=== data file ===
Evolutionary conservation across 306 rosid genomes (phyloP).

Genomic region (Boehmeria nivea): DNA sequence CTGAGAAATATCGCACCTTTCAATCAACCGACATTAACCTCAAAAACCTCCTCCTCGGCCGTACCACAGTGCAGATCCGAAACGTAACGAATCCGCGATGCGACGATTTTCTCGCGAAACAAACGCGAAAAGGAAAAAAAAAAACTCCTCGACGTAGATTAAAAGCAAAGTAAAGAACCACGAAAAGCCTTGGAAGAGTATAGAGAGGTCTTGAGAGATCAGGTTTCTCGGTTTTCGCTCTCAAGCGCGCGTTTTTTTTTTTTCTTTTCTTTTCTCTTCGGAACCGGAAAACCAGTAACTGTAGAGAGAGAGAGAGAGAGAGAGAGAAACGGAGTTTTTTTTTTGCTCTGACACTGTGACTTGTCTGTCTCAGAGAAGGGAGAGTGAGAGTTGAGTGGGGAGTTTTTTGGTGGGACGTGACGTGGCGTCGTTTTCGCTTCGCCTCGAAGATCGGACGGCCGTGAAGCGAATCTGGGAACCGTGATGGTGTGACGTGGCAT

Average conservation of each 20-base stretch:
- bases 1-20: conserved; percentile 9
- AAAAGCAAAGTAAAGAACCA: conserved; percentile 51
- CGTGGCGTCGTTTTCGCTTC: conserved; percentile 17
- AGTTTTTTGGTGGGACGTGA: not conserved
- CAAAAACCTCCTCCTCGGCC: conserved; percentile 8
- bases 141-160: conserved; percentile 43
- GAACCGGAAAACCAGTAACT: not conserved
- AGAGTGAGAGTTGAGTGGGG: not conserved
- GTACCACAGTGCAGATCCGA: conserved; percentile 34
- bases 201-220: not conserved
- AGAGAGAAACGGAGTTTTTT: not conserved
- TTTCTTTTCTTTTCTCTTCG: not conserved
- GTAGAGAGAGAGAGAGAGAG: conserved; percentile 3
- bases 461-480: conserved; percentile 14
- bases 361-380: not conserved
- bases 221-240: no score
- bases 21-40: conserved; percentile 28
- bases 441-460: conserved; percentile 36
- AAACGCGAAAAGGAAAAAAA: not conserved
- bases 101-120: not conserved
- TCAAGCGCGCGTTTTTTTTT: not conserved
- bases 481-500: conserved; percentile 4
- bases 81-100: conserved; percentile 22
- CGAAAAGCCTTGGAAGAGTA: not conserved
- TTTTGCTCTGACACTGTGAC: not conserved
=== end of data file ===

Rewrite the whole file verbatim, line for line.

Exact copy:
Evolutionary conservation across 306 rosid genomes (phyloP).

Genomic region (Boehmeria nivea): DNA sequence CTGAGAAATATCGCACCTTTCAATCAACCGACATTAACCTCAAAAACCTCCTCCTCGGCCGTACCACAGTGCAGATCCGAAACGTAACGAATCCGCGATGCGACGATTTTCTCGCGAAACAAACGCGAAAAGGAAAAAAAAAAACTCCTCGACGTAGATTAAAAGCAAAGTAAAGAACCACGAAAAGCCTTGGAAGAGTATAGAGAGGTCTTGAGAGATCAGGTTTCTCGGTTTTCGCTCTCAAGCGCGCGTTTTTTTTTTTTCTTTTCTTTTCTCTTCGGAACCGGAAAACCAGTAACTGTAGAGAGAGAGAGAGAGAGAGAGAGAAACGGAGTTTTTTTTTTGCTCTGACACTGTGACTTGTCTGTCTCAGAGAAGGGAGAGTGAGAGTTGAGTGGGGAGTTTTTTGGTGGGACGTGACGTGGCGTCGTTTTCGCTTCGCCTCGAAGATCGGACGGCCGTGAAGCGAATCTGGGAACCGTGATGGTGTGACGTGGCAT

Average conservation of each 20-base stretch:
- bases 1-20: conserved; percentile 9
- AAAAGCAAAGTAAAGAACCA: conserved; percentile 51
- CGTGGCGTCGTTTTCGCTTC: conserved; percentile 17
- AGTTTTTTGGTGGGACGTGA: not conserved
- CAAAAACCTCCTCCTCGGCC: conserved; percentile 8
- bases 141-160: conserved; percentile 43
- GAACCGGAAAACCAGTAACT: not conserved
- AGAGTGAGAGTTGAGTGGGG: not conserved
- GTACCACAGTGCAGATCCGA: conserved; percentile 34
- bases 201-220: not conserved
- AGAGAGAAACGGAGTTTTTT: not conserved
- TTTCTTTTCTTTTCTCTTCG: not conserved
- GTAGAGAGAGAGAGAGAGAG: conserved; percentile 3
- bases 461-480: conserved; percentile 14
- bases 361-380: not conserved
- bases 221-240: no score
- bases 21-40: conserved; percentile 28
- bases 441-460: conserved; percentile 36
- AAACGCGAAAAGGAAAAAAA: not conserved
- bases 101-120: not conserved
- TCAAGCGCGCGTTTTTTTTT: not conserved
- bases 481-500: conserved; percentile 4
- bases 81-100: conserved; percentile 22
- CGAAAAGCCTTGGAAGAGTA: not conserved
- TTTTGCTCTGACACTGTGAC: not conserved